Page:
Patriot Prayer leader Joey Gibson will soon face criminal charges related to a May 1 riot in front of a Portland cidery, his lawyer says.
Gibson led a group of right-wing brawlers to a bar called Cider Riot on May 1, accompanied by Patriot Prayer supporters, at least one former Proud Boy, and people affiliated with a newer group called Portland's Liberation.
At least five men now face criminal charges related to the May 1 riot. Police arrested Matthew "Deme" Cooper and Russell Schultz on felony riot charges Aug. 15. Police allege the men were involved in a violent altercation outside Cider Riot on May 1, after the far-right extremists attacked a group of antifascists sitting on the pub's outdoor patio.
Gibson's lawyer, James Buchal, who also chairs the Multnomah County Republican Party, says prosecutors mistakenly posted details about a search warrant for the Patriot Prayer leader's arrest Thursday morning. Buchal says the pending criminal charges are "part and parcel of the dishonest campaign by Portland leaders to blame out-of-town demonstrators for violence that began and persists because Antifa wants to shut down any right-wing demonstrations in Portland."
Buchal says Gibson faces a charge for felony riot. He describes the charges as unfounded.
"There are multiple videos of the events at Cider Riot, and not one of them shows Mr. Gibson engaging in violent conduct," Buchal said in a statement.
The Multnomah County District Attorney's Office declined to confirm the existence of a warrant for Gibson's arrest. A spokesman did not immediately return a request for comment responding to Buchal's allegations that the criminal charges in the May Day riot are politically motivated.
The May Day arrests come as city officials have taken a hard stance against potential violence at a far-right rally planned for Aug. 17.
Portland Police have come under fire in the past for treating right-wing rallies with a light touch while cracking down on leftists. Friendly texts between Gibson and a police lieutenant led Mayor Ted Wheeler to order an independent investigation into whether the bureau has shown bias in policing protests. Police also launched an investigation after Gibson complained about a non-violent confrontation between a well-known antifascist and a Patriot Prayer supporter.
But the May Day arrests signal a shift in how law enforcement officials are handling Gibson and his far-right supporters. After nearly two years of violent far-right riots in which police rarely made arrests, a half-dozen men now face felony charges for brawling in Portland's streets.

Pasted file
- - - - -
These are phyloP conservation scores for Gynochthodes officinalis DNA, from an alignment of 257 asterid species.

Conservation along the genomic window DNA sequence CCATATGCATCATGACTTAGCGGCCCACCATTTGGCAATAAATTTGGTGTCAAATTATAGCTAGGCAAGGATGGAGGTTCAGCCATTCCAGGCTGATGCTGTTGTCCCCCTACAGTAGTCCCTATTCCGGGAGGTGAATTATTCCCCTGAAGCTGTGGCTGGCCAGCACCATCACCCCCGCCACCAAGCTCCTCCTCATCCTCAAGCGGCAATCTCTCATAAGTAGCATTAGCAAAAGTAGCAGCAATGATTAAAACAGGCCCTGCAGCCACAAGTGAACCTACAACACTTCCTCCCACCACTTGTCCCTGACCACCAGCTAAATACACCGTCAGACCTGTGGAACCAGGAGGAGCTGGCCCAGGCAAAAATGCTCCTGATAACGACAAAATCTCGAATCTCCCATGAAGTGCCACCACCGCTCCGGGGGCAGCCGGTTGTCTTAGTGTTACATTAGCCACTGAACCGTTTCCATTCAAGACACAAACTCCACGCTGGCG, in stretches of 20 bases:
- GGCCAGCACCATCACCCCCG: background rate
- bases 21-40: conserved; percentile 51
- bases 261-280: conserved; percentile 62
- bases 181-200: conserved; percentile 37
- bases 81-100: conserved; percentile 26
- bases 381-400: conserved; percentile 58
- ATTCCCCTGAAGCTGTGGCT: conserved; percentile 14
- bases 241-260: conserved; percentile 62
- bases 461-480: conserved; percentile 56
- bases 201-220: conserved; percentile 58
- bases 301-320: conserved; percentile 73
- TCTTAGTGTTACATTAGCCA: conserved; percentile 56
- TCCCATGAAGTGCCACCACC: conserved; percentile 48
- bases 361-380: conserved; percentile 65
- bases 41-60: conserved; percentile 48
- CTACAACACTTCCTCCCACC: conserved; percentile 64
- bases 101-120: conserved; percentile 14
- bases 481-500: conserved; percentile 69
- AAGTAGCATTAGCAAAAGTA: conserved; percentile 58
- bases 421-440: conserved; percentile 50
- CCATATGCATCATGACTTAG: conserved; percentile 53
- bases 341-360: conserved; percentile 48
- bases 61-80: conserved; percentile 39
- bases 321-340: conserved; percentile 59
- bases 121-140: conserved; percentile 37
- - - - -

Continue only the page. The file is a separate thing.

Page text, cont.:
Gibson, 36, a former real-estate agent in Vancouver, Wash., first appeared in Portland to lead rallies for "free speech" and then to drum up headlines for his U.S. Senate campaign. He has led a group of far-right extremists who frequently rally and brawl in downtown Portland. He told WW in 2017 that his aim was to bait antifascists into fights and capture the violence on video for news reels and his social media channels.
Although Gibson's personal political views often align with mainstream Republican talking points, his rallies have attracted hard-line racists, xenophobes and white supremacists. The Proud Boys have marched with Gibson on many occasions in the past, although recently the two groups have distanced themselves from one another.
Gibson also faces a civil lawsuit filed by Cider Riot's owner, Abram Goldman-Armstrong, for damages caused by the May 1 riot and Gibson's behavior afterward. Gibson encouraged his online followers to harass Goldman-Armstrong and write fake reviews on his cidery's Yelp and Facebook pages.
A second civil suit was filed last month by an antifascist who Gibson has baselessly called a "pedophile" in Facebook videos.
Almost every named defendant in the Cider Riot civil suit now faces criminal charges for their alleged roles in the brawl that left a woman unconscious.
The arrests appear to be a signal by Portland law enforcement of zero tolerance for violence to would-be violent extremists who will gather at the waterfront in downtown on Aug. 17. City officials have repeated warnings that violent actors will face criminal charges in the run up to the event.